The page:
The court’s chief prosecutor, Chea Leang, is a niece of An and a national co-prosecutor at the Extraordinary Chambers in the Courts of Cambodia, where she has been accused by critics of toeing the party line by refusing to sign off on charges in government-opposed cases.

A former Supreme Court prosecutor, who spoke on the condition of anonymity for fear of retribution, said yesterday that the opposition party “never, ever wins cases in court – including the Phnom Penh Municipal Court, the Appeal Court and the Supreme Court – because the orders come from top politicians”.

“The junior leaders cannot oppose them . . . The CNRP loses permanently,” he said.

“How can you make your own side lose?” he asked, referring to judges’ links to the CPP. “This impacts the judges’ decisions 100 percent.”

Supreme Court spokesman Nou Mony Choth declined to comment on allegations, but Ministry of Justice spokesman Chin Malin dismissed the criticism as “baseless analysing”.

“Don’t just look at their [party] membership,” Malin said. “Look at their strategy, the procedure, the decisions and whether they are based on evidence and articulate arguments or not . . . The analyst should not analyse before the situation [is over], they should analyse after the incident is clear.”

Yet international experts said even without the personal ties between the courts and the CPP, Cambodia’s judiciary is missing basic safeguards that would protect the independence of judges.

Under widely criticised putative reforms passed in 2014, Minister of Justice Ang Vong Vathana – a Hun Sen appointee and CPP central committee member – assumed control of the budgets of the courts and is the public representative of the Supreme Council of Magistracy, which promotes and disciplines judges and prosecutors.

If the executive branch can control the judiciary’s budget and appointments, courts will find it hard to avoid being politicised, said Bjorn Dressel, an expert in Southeast Asian judicial politics at Australian National University.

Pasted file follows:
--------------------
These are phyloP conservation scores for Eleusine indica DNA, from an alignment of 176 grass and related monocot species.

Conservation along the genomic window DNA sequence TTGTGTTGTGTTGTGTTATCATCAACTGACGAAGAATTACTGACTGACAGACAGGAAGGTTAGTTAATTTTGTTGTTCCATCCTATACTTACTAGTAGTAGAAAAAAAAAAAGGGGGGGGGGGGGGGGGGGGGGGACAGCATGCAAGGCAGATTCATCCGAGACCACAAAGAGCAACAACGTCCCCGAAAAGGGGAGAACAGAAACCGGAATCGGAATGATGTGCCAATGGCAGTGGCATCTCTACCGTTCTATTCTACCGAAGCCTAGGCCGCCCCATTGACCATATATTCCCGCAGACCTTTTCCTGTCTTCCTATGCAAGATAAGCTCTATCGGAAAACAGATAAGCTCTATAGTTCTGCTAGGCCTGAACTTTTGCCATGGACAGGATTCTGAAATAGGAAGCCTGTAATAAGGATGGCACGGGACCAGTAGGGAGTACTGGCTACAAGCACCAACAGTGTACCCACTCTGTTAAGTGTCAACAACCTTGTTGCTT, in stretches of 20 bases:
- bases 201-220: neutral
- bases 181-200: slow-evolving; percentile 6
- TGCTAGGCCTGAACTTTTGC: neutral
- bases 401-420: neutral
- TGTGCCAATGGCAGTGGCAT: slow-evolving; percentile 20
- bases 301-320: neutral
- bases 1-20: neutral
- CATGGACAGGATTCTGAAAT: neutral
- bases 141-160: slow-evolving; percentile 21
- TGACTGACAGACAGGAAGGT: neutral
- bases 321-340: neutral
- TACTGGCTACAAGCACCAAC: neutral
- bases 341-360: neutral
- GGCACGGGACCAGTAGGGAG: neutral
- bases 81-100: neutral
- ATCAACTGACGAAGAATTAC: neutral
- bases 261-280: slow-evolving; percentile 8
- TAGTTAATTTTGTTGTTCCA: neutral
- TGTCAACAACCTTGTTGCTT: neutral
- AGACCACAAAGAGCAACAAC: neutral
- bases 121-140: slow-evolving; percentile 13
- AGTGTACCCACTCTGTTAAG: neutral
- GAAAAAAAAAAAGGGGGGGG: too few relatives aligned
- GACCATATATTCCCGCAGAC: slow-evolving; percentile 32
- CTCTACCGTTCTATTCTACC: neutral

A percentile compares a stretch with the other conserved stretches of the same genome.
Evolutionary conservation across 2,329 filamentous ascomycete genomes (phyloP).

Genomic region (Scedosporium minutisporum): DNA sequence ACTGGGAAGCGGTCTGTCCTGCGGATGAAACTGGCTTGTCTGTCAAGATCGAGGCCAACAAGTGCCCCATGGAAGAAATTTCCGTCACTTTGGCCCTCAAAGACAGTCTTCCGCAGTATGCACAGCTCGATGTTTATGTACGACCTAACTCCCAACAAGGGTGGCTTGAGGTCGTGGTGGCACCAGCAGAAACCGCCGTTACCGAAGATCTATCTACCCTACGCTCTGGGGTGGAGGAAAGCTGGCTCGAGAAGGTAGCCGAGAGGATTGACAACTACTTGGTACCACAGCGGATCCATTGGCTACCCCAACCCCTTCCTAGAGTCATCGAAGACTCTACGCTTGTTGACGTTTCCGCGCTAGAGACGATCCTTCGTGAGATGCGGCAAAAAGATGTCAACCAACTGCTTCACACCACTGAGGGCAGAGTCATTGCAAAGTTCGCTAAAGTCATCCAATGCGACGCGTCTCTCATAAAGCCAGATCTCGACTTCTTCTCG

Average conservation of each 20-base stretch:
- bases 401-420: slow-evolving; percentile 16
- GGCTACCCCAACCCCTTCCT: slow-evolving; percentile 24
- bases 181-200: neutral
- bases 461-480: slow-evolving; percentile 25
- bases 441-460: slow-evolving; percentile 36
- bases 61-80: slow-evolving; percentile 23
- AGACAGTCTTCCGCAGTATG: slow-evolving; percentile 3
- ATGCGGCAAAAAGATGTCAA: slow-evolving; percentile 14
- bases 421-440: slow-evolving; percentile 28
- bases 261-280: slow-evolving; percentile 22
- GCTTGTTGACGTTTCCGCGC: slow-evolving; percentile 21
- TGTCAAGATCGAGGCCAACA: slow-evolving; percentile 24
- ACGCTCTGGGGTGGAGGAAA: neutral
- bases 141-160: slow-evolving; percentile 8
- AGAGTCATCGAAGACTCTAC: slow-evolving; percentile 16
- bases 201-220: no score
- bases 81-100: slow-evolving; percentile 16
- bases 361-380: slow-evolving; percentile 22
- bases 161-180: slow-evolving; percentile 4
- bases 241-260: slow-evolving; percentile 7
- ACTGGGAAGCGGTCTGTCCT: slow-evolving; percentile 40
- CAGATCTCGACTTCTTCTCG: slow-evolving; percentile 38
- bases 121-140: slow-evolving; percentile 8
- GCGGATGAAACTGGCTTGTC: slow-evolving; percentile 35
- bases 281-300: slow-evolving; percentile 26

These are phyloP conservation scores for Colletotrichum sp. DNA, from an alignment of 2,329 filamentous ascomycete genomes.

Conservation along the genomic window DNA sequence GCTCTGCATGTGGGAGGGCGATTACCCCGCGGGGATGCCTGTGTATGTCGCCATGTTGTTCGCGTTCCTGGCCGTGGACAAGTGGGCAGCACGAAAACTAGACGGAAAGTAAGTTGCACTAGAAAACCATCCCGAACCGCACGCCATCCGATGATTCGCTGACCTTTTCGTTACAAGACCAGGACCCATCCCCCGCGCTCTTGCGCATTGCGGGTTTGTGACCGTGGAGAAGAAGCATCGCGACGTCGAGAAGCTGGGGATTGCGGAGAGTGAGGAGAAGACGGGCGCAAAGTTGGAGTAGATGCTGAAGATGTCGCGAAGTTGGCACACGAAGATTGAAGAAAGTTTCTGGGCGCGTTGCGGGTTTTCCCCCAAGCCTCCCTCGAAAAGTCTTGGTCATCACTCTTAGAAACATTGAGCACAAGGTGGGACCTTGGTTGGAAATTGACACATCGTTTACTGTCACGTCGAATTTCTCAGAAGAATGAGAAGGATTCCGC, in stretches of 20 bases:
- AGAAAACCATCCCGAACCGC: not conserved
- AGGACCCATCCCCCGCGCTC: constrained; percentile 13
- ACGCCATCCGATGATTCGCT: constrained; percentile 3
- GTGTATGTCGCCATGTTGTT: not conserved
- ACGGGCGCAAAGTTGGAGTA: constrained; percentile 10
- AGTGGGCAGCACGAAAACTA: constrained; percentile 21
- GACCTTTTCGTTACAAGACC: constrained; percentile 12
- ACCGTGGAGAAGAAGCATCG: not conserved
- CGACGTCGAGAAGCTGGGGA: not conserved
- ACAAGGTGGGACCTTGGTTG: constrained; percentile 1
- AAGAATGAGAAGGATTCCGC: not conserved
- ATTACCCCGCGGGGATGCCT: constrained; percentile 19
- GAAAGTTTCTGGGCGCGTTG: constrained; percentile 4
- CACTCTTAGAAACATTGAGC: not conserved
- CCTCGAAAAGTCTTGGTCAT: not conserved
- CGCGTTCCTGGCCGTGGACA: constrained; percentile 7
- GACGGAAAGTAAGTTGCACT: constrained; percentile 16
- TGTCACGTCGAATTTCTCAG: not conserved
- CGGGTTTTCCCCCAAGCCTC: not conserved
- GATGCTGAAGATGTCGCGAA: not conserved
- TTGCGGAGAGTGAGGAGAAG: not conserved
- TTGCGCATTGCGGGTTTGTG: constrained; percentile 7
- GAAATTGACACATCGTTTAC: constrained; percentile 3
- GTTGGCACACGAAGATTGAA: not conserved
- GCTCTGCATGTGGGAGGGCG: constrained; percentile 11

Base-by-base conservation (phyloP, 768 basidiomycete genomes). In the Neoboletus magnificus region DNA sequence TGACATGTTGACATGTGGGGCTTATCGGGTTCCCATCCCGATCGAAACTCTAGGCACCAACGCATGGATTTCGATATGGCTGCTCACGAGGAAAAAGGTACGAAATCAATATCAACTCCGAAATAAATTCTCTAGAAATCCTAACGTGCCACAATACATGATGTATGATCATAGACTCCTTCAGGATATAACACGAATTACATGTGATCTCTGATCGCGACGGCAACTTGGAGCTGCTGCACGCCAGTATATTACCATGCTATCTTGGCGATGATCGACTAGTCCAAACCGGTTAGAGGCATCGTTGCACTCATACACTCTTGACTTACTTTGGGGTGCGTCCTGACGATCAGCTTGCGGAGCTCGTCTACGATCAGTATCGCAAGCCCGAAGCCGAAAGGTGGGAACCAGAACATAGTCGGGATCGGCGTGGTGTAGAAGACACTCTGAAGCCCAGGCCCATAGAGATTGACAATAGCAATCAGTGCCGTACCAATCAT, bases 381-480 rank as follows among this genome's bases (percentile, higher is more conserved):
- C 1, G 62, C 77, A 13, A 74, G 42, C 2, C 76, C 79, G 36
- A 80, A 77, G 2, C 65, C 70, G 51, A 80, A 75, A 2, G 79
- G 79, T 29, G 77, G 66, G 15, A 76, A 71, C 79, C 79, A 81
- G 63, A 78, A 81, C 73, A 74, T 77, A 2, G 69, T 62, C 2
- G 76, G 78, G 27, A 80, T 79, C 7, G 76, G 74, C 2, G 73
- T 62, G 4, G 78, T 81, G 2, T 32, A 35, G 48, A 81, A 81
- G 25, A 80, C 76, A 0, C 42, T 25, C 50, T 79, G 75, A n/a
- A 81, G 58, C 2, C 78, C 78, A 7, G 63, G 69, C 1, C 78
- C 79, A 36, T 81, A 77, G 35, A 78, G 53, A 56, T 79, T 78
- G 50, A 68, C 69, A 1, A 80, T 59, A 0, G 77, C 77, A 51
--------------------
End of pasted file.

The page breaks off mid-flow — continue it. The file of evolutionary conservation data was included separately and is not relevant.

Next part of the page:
“In Cambodia, the court becomes a political weapon against opposition and critics,” Dressel said. “You do not rely on the use of force in a true sense like the army or the police. What you’re using is actually legitimate political institutions like the courts to act on your behalf. It lends you almost an aura of legitimacy.”

What’s more, legal analysts, observers and opposition party officials say that obtuse laws and confusion over trial procedures have further put into question the Supreme Court’s independence.

The complaint filed by the Ministry of Interior alleges the CNRP violated the Law on Political Parties, which prohibits conspiring with criminals or undermining “national security”, which is not clearly defined.

Sotheara questioned how the dissolution case could proceed without first settling whether jailed CNRP leader Kem Sokha is guilty in his own, separate case for alleged “treason”. He is set to be questioned at the Tbong Khmum prison, where he has been jailed for more than two months, on November 24.

“They have to proceed with the Kem Sokha case first because Kem Sokha is in charge of the CNRP,” Yoeurng said. “If the court cannot find him guilty of a crime, how can you dissolve the party?”

The former Supreme Court prosecutor also pointed out that the penal code stipulates that people and organisations cannot be charged for something that was not illegal at the time.

The amendments to the Law on Political Parties under which the CNRP is being charged were rammed through the National Assembly in February and July of this year – four years after Sokha appeared in a video telling supporters he had received advice from the US, one of the government’s key pieces of evidence.

The opposition party will not bother sending lawyers to Thursday’s hearing, according to opposition lawmaker Son Chhay, who said it was pointless for the CNRP to defend itself, despite government claims that the CNRP’s lack of a defence is a sign of their guilt.

“The prime minister already put a bet on it,” Chhay said, referring to public declarations made by Hun Sen guaranteeing the party would be dissolved.

“Since when is it that if we have a lawyer, the court will give the verdict differently? What can we expect now?”